Since my seminary days, history has left the historical critical method behind. The work of scholars of color, women and persons of LBGTQ+ orientations has shaken our enlightenment era confidence in our ability to be “objective.” History, we now know, is not a matter of undisputed and verifiable fact. It is always shaped by narrative and usually that of the powerful, the military victors and those who are well off enough to have the luxury of writing it. Often the facts and events that are omitted from one’s historical narrative are as telling as those included. Excluded from my own historical education was the Tuskegee experiments, the Tulsa, Oklahoma massacre and the role of the slave trade in the rise of the United States. I learned a great deal about George Washington’s military prowess, statesmanship and piety. I was never told that, like nine of his successors, he was a slaveholder. There is no such thing as an unbiased account of anything and we deceive ourselves if we claim to be “unbiased.” The best we can do is be aware of our biases and try to see beyond them to the perspective of others.

So we start with the understanding that the mindset of the biblical narrators was quite different from our own. History, as we understand it in the modern context, had no place in their thinking. Thus, coming to them with questions framed in historical terms will not get us very far. The biblical speakers, writers and narrators did not distinguish between “natural” and “supernatural,” “spiritual” and “physical” or “mythical” and “historical.” For them, the universe was all of one piece and the God who created it inhabited it, acted within it and manifested God’s self to all its inhabitants. For that reason, Jesus is not revealed to us in modern documentary form. The nearest accounts we have of him are woven out of the stories, tales and teachings preserved for us by the early church in the New Testament. That might not appeal to our modernist sensibilities, but it is how God in God’s wisdom has chosen to reveal God’s only begotton Son.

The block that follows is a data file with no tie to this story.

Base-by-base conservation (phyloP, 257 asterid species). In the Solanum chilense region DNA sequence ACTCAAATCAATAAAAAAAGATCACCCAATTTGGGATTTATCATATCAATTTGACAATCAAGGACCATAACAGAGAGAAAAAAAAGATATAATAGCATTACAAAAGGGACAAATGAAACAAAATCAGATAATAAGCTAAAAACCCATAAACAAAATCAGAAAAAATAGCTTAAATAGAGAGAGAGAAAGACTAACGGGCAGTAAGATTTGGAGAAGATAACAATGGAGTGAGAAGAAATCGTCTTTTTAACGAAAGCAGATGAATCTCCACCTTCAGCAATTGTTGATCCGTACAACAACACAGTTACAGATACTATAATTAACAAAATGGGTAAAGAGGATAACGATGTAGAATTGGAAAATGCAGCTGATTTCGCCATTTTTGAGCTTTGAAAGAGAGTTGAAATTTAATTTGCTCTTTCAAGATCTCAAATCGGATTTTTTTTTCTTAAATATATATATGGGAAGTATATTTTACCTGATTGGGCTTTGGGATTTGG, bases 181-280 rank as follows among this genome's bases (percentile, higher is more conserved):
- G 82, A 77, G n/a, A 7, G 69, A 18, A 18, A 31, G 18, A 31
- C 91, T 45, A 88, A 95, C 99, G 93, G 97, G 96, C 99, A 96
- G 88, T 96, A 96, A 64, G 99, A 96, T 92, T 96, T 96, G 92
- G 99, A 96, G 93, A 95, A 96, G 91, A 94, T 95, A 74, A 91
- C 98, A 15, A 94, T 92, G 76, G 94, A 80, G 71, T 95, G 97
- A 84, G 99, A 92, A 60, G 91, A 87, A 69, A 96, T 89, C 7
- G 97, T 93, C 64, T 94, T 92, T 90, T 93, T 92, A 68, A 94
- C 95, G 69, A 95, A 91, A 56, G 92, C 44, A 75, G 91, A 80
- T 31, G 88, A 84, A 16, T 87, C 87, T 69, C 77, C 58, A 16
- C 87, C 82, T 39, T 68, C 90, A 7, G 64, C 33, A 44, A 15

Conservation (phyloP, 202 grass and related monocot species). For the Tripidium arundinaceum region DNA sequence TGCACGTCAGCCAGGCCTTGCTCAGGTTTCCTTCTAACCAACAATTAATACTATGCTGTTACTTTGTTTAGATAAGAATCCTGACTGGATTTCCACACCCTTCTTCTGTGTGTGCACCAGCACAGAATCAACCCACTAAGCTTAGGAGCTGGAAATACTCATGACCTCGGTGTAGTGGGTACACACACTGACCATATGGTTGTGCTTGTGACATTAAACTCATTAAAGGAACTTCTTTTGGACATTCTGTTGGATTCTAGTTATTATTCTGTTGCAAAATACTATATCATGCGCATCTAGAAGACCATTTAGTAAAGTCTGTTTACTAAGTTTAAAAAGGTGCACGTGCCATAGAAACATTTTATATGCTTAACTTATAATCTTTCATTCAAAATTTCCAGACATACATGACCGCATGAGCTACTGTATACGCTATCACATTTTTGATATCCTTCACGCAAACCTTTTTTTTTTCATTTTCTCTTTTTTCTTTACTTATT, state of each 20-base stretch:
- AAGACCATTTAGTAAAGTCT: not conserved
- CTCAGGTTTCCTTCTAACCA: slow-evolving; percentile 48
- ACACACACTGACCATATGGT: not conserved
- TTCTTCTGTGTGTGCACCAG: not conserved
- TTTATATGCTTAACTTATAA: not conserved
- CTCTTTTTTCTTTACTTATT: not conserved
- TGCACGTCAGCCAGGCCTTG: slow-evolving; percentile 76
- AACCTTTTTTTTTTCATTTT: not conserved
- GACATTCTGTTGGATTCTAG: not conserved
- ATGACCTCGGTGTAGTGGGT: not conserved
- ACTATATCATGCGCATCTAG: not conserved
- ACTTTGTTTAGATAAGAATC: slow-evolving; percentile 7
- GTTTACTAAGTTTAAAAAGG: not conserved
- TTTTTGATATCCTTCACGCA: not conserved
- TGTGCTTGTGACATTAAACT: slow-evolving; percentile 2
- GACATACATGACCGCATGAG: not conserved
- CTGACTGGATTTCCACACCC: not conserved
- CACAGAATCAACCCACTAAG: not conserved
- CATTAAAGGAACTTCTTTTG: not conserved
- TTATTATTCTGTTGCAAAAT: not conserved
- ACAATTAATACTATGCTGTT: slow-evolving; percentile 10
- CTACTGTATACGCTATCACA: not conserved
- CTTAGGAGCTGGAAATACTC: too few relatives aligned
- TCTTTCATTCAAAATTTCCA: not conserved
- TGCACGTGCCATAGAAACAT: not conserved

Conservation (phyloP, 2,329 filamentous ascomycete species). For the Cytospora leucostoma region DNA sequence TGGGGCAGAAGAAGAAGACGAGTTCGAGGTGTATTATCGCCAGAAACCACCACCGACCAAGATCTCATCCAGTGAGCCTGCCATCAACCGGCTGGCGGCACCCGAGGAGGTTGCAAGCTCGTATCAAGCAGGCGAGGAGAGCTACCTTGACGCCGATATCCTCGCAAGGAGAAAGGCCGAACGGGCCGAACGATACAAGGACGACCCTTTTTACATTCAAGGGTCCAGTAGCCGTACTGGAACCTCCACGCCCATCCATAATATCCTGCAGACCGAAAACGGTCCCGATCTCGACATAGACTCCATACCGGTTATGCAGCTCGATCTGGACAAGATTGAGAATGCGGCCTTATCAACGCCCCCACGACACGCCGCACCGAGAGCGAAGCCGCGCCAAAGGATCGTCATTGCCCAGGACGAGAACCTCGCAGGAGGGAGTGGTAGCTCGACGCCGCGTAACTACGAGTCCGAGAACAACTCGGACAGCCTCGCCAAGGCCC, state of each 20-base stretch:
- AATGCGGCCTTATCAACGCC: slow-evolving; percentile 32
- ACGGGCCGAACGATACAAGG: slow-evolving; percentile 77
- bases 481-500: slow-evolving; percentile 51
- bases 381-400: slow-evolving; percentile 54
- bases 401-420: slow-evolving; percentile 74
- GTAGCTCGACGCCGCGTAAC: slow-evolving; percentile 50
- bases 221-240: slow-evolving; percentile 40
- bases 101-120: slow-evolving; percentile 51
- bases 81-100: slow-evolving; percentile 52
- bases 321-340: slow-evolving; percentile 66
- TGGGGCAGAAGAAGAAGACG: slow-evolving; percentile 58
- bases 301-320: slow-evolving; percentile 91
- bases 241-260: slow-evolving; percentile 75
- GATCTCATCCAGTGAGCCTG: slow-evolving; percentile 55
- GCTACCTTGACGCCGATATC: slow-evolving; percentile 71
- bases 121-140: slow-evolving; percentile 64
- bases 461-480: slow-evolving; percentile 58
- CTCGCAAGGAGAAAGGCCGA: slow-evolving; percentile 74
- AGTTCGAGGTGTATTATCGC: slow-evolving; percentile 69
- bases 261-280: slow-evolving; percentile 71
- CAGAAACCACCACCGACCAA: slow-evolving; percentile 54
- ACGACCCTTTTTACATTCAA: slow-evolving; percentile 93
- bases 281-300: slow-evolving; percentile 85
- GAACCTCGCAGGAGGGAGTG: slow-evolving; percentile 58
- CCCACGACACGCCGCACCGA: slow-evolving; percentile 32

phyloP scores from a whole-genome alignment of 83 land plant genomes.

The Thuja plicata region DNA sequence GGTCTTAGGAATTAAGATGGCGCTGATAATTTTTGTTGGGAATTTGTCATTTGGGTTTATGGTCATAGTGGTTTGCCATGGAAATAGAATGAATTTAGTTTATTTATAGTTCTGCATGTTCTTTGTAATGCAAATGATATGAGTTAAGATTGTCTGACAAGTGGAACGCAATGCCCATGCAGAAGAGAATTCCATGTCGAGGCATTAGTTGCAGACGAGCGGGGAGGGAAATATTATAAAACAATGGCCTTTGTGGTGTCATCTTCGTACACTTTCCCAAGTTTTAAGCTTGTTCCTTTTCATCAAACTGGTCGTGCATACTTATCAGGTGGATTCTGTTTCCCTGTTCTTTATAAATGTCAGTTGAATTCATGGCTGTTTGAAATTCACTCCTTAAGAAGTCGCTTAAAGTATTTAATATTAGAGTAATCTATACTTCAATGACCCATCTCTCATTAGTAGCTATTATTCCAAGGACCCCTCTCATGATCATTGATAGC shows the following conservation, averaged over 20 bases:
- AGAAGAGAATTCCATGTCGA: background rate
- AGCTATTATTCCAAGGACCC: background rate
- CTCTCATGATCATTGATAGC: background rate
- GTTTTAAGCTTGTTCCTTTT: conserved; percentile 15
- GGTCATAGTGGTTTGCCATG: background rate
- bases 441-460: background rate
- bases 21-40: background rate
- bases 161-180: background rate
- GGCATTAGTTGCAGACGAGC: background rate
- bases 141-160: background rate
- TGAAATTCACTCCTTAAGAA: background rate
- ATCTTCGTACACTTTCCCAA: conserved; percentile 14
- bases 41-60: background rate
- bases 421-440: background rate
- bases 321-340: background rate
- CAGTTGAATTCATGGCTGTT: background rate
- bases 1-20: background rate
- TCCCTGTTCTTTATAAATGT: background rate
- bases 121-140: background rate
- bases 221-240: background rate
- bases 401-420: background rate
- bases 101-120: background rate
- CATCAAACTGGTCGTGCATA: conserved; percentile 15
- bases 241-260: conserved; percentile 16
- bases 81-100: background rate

All of this being so, I do not believe the question of whether and to what extent we can or cannot squeeze what we characterize as “history” out of the New Testament is worth pursuing. I contend that there is but one critical question: “Did the New Testament witnesses, in all of their diversity, tension and irreconcilable differences nevertheless ‘get Jesus right?’” Or is the Christian cannon just a tangle of garbled memories, exaggerated tales and dogmatically distorted preaching put into the mouth of a man whose true identity lies buried somewhere beneath the literary rubble? Can we trust the Jesus who emerges from the scriptural cannon as the church has transmitted it? I do not believe that is a question historical criticism or any other interpretive method can answer. The only response that can be given is the one given by Philip to Nathaniel in John’s gospel: “Come and see.” John 1:46. For the mystery of Jesus’ identity finally lies not in the text, but in the witness of the community formed by the text. Without Israel and the church, the Bible would hold no more significance than the Egyptian Book of the Dead. It would be of interest to scholars of ancient religion and culture, but of no relevance for anyone else.